Ultimate Software has thousands of servers and multiple deployments running daily from pre-production to production. At such a fast pace and high volume of application changes, it’s absolutely critical that they employ a streamlined process-approach to release automation. 

Previously, Ultimate Software was using Symantec Altiris but decided to evaluate other deployment solutions in search of one that could manage their complex applications, improve operational efficiencies and streamline the deployment process. Serena’s Release Automation solution addressed these criteria and is expected to reduce their application release deployment times and significantly decrease operational costs.

The tech company’s Director of Infrastructure and Deployment Strategy, Brian Goldberg, told us: “Following months of meticulous research, we identified Serena as the best application deployment solution on the market. We realized that existing infrastructure automation solutions, such as Altiris, can do a good job when you need to provision new servers, but when it comes to application releases and deployments, it’s a different story. We look forward to leveraging Serena’s Release Automation solution as our unified deployment solution and ensuring the highest level of security and reliability.”

Learn more about Serena Release Automation, powered by Nolio, which is a component of Serena’s end-to-end Release Management solution.

The human psyche is overtaking the bells and whistles of technology – finally!  IT leaders are shifting away from the focus of technology to an emphasis on business demands and user expectations.  Think about it.  Your IT organization probably receives a barrage of different requests that are either application development- or operations-related.  The gap between Dev and Ops makes fulfillment and deployment challenging enough, let alone executing either at a speed that keeps your organization competitive.

Well, the “Dev and Ops Divide” has just narrowed with the release of two breakthrough solutions: Serena Service Manager and Serena Release Manager.

Serena Service Manager provides an easily configurable and flexible process-based approach to delivering IT services, along with a unified service portal, and integrated service management dashboards.  The business user interface, Serena Request Center, gives end users one convenient view of all the services available to them and offers IT one funnel for routing requests.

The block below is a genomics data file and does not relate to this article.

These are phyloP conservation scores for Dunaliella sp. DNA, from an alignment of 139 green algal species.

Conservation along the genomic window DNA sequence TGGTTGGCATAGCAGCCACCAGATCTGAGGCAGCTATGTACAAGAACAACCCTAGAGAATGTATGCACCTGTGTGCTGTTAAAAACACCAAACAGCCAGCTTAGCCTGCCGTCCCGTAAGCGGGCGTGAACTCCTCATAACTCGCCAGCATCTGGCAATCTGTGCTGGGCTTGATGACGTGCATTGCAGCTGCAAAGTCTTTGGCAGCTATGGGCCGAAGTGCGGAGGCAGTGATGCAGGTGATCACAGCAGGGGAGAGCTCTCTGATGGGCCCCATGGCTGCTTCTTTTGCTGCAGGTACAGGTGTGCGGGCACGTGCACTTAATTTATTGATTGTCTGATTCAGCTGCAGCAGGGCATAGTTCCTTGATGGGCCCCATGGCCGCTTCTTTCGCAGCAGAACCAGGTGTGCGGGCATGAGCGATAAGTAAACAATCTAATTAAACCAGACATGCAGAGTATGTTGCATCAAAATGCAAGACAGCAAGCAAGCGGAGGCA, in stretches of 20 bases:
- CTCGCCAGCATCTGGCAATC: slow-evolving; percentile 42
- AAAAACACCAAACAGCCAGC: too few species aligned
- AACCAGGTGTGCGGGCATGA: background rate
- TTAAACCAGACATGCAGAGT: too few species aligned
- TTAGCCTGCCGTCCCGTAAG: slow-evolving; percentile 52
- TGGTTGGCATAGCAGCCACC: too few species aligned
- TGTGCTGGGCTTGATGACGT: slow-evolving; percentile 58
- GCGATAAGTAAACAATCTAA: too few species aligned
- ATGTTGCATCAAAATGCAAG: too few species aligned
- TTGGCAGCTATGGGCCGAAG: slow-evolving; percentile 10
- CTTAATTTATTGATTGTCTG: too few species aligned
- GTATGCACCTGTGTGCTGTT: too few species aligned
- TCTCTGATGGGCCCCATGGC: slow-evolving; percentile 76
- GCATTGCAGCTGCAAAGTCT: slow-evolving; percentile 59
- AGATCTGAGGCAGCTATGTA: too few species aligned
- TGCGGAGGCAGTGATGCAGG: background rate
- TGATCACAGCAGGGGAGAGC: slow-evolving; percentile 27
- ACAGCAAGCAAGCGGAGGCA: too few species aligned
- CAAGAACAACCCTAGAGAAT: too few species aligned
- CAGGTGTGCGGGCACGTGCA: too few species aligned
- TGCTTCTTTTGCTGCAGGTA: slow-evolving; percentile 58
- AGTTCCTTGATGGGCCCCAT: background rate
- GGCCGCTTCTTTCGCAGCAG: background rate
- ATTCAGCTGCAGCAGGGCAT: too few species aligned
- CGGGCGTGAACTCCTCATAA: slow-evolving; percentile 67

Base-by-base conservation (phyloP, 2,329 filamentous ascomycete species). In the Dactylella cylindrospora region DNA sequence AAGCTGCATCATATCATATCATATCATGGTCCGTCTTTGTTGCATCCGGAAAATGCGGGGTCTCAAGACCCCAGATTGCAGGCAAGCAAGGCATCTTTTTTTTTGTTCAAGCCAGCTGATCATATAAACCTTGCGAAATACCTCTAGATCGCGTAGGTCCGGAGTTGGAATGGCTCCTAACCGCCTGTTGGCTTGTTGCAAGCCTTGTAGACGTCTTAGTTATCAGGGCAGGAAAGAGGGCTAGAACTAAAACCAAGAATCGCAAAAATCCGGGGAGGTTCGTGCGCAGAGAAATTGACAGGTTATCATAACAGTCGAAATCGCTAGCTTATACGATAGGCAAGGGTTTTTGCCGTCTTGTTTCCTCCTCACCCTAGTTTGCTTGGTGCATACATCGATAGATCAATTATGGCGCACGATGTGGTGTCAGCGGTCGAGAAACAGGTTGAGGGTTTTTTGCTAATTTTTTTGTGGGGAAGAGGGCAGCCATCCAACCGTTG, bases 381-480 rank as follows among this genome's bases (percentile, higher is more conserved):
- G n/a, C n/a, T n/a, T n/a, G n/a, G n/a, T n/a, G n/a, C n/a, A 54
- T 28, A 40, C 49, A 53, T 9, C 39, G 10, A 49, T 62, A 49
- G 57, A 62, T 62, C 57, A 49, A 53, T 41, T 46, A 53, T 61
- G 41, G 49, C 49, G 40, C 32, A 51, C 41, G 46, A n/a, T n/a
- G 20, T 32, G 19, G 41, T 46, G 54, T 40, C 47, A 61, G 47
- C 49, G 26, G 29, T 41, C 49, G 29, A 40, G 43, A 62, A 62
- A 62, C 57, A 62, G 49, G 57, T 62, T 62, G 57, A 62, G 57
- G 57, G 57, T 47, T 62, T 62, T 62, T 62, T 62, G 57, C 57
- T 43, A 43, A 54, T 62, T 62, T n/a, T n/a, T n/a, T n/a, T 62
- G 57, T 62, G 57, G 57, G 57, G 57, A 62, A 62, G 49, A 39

Serena Release Manager dramatically speeds application delivery and introduces a new visual enterprise release calendar for both application development and IT operations.  Both solutions are fully integrated and build upon Serena’s Orchestrated Application Delivery product strategy, which emphasizes process and automation. 

Dev and Ops Divide.  What Dev and Ops divide?

Get more information about our new ITSM and ALM solutions.  On this page, you’ll find links to 2-minute demos, the full press release and an invitation to attend a webcast series on best practices for IT operations.

And for even more, tune into Serena’s YouTube channel.  Watch Serena experts demonstrating Serena Release Manager and Serena Service Manager.  Ben Cody, VP of Service Management Solutions, shares in detail the exciting features in Serena Service Manager.  Plus, you’ll see a video of me explaining why Orchestrated Application Delivery and Release Management are resonating so well with our customers.

Release Management bottleneckAs Agile development becomes more the norm, release management has become more of a major bottleneck, delaying key application deployments at a time when businesses rely on software for competitive advantage and innovation. Now more than ever, an increasing emphasis is put on software release and provisioning strategies and automation to help optimize business agility and cost-effective software deployments.